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Your favourite all rounder cross tyres?

GGBikerGGBiker Posts: 450
edited June 2014 in Cyclocross
What would folks recommend as an all rounder clincher tyre, ie for the beginner who will only have one set of wheels and wants a "fit and forget " tyre for varied cross conditions? Also interested in what pressure you run them at without too many problems?

I'm thinking of Michelin Mud 2, Clements MXP or Challenge Grifo or Limus? Any experience with these?

Do folks use latex tubes and/or sealant ?


  • Paul 8vPaul 8v Posts: 5,458
    I had a mud 2 all last season, no problems even on the muddiest of days. A really good tyre.

    For summer I have racing Ralph's as they are nice and fast in the dry/loose stuff and roll ok on tarmac (Bike does an 80% offroad / 20% on road commute) but will be switching back to the mud 2 for the wetter months racing
  • Well on my first "cross" bike, a TriCross and the first thing I did was to fit some Challenge Grifo's.

    A reasonable compromise, knobby enough for off road, centre style tread for on road, but not great for the muddiest off road, and squirm and wear on the road. I kept them on even when doing club road rides with everyone else on narrow slicks, held their own but you have to put a bit of extra work, but not too bad. Thing is you won't get a perfect all rounder.

    Now its summer, I am running some well worn wheels with well worn Conti GP4000s, but I have another set of wheels with the Grifo's on for some XC commuting.

    When the Contis finally give up, I am going to opt for some file tread "gravel race" type tyre. I fancy a set if these... ... ear-41341/

    ....just what I have been looking for, OK they won't be good in wet mud, but should serve me well on the road, with some exploring off road. Interested if anyone had used anything similar?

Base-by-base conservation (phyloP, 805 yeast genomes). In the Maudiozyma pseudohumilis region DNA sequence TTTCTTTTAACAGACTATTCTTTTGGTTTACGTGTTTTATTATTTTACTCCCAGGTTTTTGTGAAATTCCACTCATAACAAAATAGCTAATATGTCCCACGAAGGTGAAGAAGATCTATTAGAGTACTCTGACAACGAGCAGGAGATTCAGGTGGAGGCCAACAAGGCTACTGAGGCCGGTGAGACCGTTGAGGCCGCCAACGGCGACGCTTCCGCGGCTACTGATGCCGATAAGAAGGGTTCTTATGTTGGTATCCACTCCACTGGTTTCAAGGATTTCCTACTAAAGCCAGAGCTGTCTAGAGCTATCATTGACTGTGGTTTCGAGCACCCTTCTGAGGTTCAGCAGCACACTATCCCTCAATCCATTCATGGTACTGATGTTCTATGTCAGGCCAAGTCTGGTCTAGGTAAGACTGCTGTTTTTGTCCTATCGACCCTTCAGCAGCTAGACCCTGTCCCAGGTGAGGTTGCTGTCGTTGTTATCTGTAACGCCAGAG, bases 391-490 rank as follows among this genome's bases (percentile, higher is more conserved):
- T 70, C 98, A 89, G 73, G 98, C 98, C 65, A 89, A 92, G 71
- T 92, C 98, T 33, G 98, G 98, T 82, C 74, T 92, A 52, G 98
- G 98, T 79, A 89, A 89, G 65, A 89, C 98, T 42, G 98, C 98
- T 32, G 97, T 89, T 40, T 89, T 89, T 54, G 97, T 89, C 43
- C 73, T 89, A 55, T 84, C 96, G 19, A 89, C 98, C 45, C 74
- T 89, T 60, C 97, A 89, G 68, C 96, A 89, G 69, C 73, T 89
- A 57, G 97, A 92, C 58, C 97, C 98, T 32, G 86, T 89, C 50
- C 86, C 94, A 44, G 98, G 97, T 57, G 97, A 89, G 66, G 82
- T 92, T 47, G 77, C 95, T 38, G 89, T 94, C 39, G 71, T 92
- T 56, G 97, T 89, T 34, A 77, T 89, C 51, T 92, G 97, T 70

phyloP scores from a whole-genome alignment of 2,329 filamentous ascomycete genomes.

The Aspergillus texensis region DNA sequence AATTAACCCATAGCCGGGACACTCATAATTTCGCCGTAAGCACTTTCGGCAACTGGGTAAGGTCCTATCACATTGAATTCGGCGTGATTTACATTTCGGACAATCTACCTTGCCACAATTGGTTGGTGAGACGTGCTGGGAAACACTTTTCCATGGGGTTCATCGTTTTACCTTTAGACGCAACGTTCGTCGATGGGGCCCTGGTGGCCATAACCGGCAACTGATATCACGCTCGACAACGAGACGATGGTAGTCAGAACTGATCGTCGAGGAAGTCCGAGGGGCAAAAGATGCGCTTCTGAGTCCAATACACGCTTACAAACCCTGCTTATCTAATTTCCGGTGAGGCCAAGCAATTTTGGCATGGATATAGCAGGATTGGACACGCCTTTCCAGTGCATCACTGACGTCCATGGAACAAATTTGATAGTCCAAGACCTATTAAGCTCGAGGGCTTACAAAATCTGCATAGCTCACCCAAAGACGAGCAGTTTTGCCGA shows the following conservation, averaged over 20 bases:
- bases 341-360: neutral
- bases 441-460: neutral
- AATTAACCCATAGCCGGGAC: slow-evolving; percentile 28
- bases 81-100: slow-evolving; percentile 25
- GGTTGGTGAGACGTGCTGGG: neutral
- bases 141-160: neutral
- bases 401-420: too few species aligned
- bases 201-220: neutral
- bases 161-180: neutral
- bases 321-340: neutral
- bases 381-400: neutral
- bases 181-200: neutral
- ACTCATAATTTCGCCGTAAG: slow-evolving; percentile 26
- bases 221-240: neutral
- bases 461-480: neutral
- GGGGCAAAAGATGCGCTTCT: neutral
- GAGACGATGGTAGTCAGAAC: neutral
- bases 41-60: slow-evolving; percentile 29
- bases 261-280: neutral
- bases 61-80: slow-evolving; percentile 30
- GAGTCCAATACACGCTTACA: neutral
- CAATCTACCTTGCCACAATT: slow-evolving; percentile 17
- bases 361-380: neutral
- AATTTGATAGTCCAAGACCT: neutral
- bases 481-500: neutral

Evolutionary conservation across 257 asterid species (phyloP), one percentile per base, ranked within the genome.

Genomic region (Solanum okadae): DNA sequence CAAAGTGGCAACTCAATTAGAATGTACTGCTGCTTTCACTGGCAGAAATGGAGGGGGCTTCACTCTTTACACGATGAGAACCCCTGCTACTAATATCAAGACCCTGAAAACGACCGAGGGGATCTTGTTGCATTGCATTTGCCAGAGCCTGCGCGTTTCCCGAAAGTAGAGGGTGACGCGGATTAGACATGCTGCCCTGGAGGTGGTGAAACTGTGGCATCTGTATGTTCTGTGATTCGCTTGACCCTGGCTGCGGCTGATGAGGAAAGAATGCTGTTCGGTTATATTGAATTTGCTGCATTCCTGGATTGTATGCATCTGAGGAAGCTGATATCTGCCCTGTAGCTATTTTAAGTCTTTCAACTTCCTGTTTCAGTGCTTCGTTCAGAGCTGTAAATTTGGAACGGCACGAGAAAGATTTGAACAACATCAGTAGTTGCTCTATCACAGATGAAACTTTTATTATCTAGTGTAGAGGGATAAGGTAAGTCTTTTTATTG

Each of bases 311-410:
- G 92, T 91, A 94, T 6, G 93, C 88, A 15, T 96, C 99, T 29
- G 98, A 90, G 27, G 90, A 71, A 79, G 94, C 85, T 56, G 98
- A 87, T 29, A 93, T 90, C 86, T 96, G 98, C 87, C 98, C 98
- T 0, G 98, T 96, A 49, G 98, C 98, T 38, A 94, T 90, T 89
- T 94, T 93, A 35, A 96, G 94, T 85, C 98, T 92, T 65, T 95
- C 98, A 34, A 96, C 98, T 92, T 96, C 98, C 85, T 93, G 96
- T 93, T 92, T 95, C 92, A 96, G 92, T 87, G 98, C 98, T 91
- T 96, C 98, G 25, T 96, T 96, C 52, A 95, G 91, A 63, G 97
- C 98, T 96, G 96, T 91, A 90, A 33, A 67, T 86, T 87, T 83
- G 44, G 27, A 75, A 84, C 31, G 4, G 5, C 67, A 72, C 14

• Sorry, just realised I read your post wrong! I am talking cross and road conditions.

    Ignore my nonsense :D
  • tgotbtgotb Posts: 4,714
    Depends what you want to achieve. An "All-round" tyre - Grifo, Clement MXP, Vittoria XG Pro etc will be faster in most conditions, but potentially a bit sketchy when it's really muddy, whereas a true mud tyre (Clement PDX, Challenge Limus etc) will be grippy in all conditions, but best in the mud. Either will get you round the course in any conditions, if only because you can always get off and run.

    I'd be inclined to go for something like a Grifo, on the basis that I'd learn more from having slightly sketchy traction in the mud than I will from riding knobblies when it's dry. But if you want to have the grippiest tyre possible and worry about everything else, you might want something more mud-oriented.

    With sealant and a good tubeless system you could get as low as 20psi or even lower (I was racing at 17-19psi with Clement PDX on Iron Cross rims last season), with an inner tube you probably want to stay a bit higher. After a while you get a feel for it, but with tubes basically as low as you can go without bottoming out the rims. With tubeless/tubs you can bottom out the rims to an extent, though you can still get pinch flats if you take it too far. Definitely worth getting a digital pressure gauge, the gauges on track pumps are often very inaccurate at those sorts of pressures.